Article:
Top positive review
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Unlike anything I've heard before
on May 27, 2005
This is a groundbreaking album to me. I have never been much of a fan of Contemporary Christian/Christian Rock/Christian Pop music-I've always thought that it was too cheesy and I didn't find it to match its message. (I always found traditional Gospel to have a more holy sound personally-it was a sound that I could identify more with. That's not to say that Christian Rock and similar genres have something wrong with them.) In fact, some time ago I listened to a couple of the songs on this album and didn't care for it back then. But last fall, something compelled me to pick up my mom's copy of the cassette and give it another try. I'm not sure what the cause was, but I do believe that whatever it was was of Divine origin. I enjoy the "Heaven" album (and lots of other Gospel music) like I enjoy almost no other music. It simply is like nothing that I've really heard before.
The album is very pop-there isn't much in the way of choirs or organs like in traditional Gospel music. That could be part of why I like it so much. I've always loved the music of the 1980's that was a little off-beat, a little underground. On top of the synthesized sounds are touching lyrics, sensitive vocals, and a heartfelt message of Christian love and devotion.
The album spawned four singles-"Heaven," "Celebrate New Life," "Lost Without You," and "Meantime." The title track has a sort of an ethereal "quiet storm" sound, with an alternately major and minor key. "Heavenly" percussion and synthesizers permeate the song. "Celebrate New Life" features Whitney Houston strongly in the background, with everyone singing sounding like they're having a lot of fun. I always find the song to be very sunny and energizing. "Lost Without You" is a mid-tempo ballad featuring electric pianos and once again lots of synthesizers. It sounds like it could have easily been recorded by the likes of Atlantic Starr, but this has a more holy Gospel touch to it. "Meantime" is a gentle and longing ballad for the Afterlife, as BeBe soulfully sings that he'll "keep on loving" God his whole life through.
The rest of the album isn't any weaker than the singles. "You" is a taste of the New-Jack Swing music style that was becoming popular around the time this album was released (late 1988), and proclaims that God is the answer to all the trouble in life. "Hold Up The Light," with an explosive performance by Whitney Houston as well as BeBe and CeCe, is memorable also. "Trust Him" is a mid-tempo, uplifting song in the style of 1980's music-lots of percussion, synths, and good background vocals.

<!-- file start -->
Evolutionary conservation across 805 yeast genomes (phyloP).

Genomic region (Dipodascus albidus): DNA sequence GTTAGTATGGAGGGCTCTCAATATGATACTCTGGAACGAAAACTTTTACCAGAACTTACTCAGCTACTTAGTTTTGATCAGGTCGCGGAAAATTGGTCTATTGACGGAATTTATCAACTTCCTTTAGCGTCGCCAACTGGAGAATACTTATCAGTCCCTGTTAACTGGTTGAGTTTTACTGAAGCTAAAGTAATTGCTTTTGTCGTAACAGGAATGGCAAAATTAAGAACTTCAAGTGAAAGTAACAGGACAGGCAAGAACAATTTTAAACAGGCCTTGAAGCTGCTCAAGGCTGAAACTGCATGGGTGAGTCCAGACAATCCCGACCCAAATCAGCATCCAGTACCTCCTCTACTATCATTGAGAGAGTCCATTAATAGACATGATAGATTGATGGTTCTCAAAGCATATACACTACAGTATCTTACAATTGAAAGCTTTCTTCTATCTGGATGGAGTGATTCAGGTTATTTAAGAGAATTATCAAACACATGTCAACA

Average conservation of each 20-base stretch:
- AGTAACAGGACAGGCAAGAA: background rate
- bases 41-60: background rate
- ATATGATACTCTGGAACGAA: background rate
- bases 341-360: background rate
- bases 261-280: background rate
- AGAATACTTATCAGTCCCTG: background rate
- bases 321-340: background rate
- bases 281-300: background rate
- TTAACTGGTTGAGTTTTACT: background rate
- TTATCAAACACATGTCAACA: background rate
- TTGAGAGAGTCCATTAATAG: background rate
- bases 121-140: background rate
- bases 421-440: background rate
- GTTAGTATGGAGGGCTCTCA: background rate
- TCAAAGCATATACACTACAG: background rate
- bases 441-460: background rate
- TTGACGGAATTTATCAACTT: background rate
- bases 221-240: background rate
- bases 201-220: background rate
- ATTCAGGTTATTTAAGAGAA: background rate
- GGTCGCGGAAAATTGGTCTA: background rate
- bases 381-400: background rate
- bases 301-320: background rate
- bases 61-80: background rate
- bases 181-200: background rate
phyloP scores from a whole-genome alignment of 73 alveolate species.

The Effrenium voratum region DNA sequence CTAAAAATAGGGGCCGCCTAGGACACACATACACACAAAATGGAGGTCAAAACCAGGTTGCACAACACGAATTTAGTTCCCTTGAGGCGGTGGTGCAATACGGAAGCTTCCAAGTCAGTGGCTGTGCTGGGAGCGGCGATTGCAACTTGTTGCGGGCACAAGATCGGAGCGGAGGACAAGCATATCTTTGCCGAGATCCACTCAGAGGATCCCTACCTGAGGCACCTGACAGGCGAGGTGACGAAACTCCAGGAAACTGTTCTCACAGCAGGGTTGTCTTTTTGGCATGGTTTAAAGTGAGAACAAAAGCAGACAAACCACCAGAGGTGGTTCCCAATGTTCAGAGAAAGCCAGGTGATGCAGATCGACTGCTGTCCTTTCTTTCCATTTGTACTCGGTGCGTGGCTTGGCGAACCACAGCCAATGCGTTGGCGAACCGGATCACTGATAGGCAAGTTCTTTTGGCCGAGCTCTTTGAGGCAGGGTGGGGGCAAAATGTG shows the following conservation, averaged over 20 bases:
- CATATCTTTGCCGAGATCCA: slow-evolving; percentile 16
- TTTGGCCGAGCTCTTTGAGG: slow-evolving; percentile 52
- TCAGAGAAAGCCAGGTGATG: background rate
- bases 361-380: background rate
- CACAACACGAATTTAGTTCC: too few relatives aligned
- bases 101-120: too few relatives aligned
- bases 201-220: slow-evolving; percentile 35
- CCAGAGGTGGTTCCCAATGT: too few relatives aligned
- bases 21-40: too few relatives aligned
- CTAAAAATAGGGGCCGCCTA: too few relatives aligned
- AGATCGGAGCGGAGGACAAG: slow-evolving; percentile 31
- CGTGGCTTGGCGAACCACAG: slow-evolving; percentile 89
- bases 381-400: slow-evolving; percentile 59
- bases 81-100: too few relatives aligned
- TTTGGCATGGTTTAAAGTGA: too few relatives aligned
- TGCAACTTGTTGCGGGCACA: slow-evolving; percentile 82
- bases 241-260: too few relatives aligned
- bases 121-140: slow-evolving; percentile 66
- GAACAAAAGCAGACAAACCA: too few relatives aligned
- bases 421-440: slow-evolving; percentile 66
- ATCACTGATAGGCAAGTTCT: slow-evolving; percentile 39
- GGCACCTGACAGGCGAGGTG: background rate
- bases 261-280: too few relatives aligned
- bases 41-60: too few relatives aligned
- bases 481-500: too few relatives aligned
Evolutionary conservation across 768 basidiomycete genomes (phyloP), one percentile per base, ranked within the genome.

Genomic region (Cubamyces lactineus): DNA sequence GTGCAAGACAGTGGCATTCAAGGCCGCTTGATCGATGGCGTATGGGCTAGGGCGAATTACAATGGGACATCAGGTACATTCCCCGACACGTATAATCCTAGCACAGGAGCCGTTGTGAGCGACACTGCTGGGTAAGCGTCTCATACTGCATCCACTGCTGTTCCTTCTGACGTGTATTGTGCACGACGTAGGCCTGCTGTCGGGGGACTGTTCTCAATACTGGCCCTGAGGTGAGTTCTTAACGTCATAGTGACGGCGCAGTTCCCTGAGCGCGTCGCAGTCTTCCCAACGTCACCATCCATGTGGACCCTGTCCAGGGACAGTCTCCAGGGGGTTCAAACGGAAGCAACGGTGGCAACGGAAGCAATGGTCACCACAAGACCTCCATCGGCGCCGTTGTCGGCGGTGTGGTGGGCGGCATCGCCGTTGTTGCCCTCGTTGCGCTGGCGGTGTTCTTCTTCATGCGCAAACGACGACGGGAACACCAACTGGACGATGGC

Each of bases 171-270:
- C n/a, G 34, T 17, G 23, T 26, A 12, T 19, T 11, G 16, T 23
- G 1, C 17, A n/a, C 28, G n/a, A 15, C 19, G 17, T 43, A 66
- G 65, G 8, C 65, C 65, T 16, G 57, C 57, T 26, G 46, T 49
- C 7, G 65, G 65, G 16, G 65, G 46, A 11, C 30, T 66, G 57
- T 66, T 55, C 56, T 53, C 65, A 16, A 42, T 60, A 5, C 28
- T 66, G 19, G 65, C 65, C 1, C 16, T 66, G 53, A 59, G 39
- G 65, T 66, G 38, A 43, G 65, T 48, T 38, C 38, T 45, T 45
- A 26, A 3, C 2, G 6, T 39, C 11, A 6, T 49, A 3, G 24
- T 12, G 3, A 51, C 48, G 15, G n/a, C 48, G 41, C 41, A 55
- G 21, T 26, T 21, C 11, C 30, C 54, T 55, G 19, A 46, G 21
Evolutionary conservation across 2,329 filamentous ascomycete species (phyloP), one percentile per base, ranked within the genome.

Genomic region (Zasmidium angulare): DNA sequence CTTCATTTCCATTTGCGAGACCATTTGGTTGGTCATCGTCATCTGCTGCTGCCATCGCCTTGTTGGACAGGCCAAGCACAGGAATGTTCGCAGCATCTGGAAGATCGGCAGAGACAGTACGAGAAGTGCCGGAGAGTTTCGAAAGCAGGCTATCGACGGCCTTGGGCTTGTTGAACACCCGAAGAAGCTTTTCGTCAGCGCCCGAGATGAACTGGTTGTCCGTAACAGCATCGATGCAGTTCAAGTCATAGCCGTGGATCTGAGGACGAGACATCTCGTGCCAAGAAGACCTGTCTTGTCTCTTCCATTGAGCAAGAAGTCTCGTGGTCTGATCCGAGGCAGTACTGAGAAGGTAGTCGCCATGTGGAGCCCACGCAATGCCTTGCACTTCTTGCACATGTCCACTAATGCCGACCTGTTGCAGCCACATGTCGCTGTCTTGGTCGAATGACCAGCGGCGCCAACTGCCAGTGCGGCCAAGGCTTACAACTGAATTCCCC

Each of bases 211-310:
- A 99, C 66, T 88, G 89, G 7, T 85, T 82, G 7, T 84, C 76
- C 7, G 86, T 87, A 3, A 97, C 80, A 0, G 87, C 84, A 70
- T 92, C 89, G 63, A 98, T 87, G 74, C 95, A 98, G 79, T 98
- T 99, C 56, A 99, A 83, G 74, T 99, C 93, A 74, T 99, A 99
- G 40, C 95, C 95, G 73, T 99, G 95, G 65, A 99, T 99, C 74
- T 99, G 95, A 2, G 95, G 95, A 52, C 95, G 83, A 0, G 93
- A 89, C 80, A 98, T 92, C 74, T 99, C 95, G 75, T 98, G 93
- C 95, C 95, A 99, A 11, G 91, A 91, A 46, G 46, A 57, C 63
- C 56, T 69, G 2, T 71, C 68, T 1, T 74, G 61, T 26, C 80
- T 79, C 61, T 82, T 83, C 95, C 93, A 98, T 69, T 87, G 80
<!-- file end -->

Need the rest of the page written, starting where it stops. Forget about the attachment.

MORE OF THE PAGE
The album contains a quality that many albums and songs don't for me-the ability to make me want to cry. Therefore I don't listen to some of these songs nearly as much as I listen to the rest. Ironically, "Don't Cry" to me sounds heartbreaking, as does the cover of the Simon and Garfunkel classic "Bridge Over Troubled Water." The latter sounds like the duo are literally singing from Heaven, making for an ethereal experience. "Wanna Be More" is a piano-driven ballad written by BeBe that also has an uplifting message, but comes across as quite melancholy. I'm not taking away from these songs, but rather showing what an emotional impact they have.
Not everyone is going to like "Heaven"-in terms of Gospel music it's very non-traditional. But something about this album grabbed me (The Spirit of God?), and now I own almost all of BeBe and CeCe Winans' discography. I've always loved R&B music from the 1980's, and have been a Christian for a while now, and this is one of the first instances where the two matched greatly for me. (And that's not to say that the R&B music I listened to before I loved this album was dirty or sinful.) It's the dawning of a new love in my life and liking for music, and I'm sure that it will touch someone out there, too.